Water to the Desert
My four-year-old son and I are reading Children Just Like Me, a book about children from all over the world, produced in collaboration with Unicef. We recently arrived at the African section, and tonight we read about a little girl who lives in Botswana. The book describes the hot, dry, weather there at the edge of the Kalahari Desert. It shows the little girl's house, made of soil and cow dung and with a roof of dried grass.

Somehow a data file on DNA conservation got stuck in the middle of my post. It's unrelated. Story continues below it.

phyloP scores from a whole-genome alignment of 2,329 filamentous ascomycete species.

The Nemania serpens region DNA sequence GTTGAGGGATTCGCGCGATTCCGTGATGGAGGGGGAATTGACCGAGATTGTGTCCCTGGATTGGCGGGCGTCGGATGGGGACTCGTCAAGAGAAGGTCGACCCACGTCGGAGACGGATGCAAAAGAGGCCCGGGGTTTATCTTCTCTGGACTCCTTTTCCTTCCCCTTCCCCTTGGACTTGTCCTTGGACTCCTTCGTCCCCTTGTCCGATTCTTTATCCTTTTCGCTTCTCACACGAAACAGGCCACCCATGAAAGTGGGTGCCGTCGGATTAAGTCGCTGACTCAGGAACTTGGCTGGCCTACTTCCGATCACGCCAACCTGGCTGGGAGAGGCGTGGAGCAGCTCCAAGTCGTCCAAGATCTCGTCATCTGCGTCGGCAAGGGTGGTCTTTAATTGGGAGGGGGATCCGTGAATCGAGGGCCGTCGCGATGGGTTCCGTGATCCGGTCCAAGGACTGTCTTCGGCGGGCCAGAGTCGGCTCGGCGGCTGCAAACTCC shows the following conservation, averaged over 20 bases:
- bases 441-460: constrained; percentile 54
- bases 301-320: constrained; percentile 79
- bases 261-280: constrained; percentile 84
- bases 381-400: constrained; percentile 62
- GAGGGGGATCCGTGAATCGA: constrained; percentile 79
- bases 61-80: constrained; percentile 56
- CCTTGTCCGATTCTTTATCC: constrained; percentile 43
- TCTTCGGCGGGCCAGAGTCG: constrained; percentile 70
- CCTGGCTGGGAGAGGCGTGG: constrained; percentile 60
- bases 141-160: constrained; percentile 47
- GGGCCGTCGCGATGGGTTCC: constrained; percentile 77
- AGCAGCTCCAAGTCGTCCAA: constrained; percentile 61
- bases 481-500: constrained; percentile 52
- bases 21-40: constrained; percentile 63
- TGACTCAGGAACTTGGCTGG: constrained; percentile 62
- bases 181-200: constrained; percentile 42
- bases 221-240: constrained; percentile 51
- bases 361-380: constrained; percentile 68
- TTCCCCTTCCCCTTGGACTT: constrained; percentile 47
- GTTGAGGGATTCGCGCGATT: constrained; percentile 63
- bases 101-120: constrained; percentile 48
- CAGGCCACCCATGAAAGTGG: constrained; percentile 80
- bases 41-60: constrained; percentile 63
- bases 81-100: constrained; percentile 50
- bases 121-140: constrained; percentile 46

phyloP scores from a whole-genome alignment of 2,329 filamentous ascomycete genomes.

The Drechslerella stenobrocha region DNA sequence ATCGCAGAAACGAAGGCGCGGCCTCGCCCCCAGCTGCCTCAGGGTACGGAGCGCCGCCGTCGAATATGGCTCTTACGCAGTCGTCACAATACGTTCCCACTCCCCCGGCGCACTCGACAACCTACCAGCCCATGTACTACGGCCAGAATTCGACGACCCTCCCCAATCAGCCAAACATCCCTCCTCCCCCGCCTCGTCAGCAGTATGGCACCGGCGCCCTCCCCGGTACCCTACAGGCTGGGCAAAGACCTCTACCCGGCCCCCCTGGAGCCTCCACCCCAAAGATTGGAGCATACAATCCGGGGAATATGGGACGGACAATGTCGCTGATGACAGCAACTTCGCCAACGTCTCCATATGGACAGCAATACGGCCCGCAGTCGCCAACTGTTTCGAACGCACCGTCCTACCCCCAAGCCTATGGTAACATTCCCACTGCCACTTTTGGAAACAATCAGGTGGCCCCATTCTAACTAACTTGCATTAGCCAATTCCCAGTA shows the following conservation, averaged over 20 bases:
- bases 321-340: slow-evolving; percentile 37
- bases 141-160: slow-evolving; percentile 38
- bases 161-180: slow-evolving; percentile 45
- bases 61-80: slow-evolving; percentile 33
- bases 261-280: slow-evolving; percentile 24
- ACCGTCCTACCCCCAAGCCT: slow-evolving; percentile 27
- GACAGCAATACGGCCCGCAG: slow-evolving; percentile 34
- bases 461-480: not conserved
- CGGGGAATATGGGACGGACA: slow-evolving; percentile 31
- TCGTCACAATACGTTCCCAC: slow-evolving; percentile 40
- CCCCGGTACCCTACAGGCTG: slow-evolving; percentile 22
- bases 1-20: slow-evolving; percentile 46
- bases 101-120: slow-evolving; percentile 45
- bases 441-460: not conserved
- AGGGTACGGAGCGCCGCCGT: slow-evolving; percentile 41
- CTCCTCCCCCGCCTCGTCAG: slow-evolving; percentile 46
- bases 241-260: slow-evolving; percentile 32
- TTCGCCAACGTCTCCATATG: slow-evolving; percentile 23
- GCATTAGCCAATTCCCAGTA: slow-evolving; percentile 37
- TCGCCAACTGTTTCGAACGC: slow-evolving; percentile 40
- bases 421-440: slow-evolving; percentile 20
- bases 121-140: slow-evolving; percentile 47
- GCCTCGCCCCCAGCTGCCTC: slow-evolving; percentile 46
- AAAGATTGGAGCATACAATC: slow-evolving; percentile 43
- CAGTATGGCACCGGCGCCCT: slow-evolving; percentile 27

My son didn't understand at first why the house was made of soil. I showed him how few trees there were in the pictures, and told him those few were important and couldn't be used for the house. He didn't understand at first that the roof was grass--he thought I might mean glass--and then pointed out that the roof was brown. It's dry, I told him.
When we finished reading about this child and her home he told me what he would do if he lived in that place:
"I would buy twenty bottle of water. And I would get a car one hundred and sixty feet long. Ok? And I would put the bottles in the car and I would drive there and I would pour the water on the ground, for twenty days. And I would pour some on the trees, because they need it too."